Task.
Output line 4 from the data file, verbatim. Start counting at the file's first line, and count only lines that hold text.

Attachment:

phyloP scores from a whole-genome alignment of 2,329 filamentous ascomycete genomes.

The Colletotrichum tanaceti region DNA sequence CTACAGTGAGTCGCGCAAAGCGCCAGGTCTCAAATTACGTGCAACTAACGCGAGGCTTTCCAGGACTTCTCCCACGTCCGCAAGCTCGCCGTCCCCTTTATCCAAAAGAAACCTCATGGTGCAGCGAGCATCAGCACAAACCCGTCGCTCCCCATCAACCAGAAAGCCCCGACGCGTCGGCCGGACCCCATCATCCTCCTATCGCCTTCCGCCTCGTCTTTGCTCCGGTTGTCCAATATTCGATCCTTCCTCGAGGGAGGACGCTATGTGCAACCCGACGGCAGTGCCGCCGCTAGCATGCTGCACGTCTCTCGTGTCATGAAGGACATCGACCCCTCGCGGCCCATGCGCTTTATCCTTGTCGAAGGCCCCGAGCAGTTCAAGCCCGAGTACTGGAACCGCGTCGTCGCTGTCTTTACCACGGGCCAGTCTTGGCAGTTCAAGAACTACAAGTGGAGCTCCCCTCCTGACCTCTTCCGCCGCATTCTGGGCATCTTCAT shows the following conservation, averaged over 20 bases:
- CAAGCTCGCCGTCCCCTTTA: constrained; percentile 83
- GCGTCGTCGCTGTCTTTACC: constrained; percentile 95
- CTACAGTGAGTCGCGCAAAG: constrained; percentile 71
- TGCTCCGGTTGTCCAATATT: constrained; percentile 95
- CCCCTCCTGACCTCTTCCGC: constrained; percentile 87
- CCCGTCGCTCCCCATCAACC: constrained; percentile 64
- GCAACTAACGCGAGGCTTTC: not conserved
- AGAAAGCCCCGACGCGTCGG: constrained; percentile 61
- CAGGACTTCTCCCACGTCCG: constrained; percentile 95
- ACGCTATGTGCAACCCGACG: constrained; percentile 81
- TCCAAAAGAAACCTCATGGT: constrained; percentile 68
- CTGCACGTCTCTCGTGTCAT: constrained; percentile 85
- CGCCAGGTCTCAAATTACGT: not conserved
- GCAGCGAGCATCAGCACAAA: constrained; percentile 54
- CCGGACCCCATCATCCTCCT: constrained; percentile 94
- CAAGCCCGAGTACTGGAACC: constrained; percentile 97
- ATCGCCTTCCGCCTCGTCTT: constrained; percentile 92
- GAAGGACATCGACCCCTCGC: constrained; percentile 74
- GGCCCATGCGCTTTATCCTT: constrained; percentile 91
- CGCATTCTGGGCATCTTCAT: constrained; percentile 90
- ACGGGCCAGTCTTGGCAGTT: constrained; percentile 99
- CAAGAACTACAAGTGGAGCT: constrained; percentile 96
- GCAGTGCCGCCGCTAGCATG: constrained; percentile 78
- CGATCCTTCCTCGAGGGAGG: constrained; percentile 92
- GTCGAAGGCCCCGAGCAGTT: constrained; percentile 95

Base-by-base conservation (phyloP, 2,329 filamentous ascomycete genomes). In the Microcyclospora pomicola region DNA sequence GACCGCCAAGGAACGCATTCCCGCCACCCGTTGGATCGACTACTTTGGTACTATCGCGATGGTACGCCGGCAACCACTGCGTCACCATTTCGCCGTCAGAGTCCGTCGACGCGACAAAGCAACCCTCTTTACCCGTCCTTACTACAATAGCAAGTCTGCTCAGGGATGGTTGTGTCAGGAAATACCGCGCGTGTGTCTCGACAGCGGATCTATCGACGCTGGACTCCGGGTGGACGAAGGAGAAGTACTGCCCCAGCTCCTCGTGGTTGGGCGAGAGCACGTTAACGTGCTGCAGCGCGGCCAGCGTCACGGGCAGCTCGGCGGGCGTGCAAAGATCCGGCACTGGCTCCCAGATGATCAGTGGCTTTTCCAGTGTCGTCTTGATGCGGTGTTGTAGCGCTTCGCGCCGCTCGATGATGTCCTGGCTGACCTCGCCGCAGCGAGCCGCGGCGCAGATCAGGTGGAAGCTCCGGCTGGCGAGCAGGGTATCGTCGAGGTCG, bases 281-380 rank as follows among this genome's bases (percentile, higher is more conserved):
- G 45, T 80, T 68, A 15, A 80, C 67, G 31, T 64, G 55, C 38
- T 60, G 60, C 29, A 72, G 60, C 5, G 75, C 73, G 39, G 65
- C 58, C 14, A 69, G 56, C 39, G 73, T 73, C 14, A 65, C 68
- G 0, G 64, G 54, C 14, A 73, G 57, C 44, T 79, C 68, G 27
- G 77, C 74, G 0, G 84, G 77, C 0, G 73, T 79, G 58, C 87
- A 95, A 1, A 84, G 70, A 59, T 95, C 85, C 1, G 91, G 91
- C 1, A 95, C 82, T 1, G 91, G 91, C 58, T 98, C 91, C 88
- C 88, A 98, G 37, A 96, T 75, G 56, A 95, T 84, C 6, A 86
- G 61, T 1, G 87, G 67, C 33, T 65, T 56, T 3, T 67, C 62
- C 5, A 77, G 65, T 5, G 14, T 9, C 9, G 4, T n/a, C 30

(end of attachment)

- GCGTCGTCGCTGTCTTTACC: constrained; percentile 95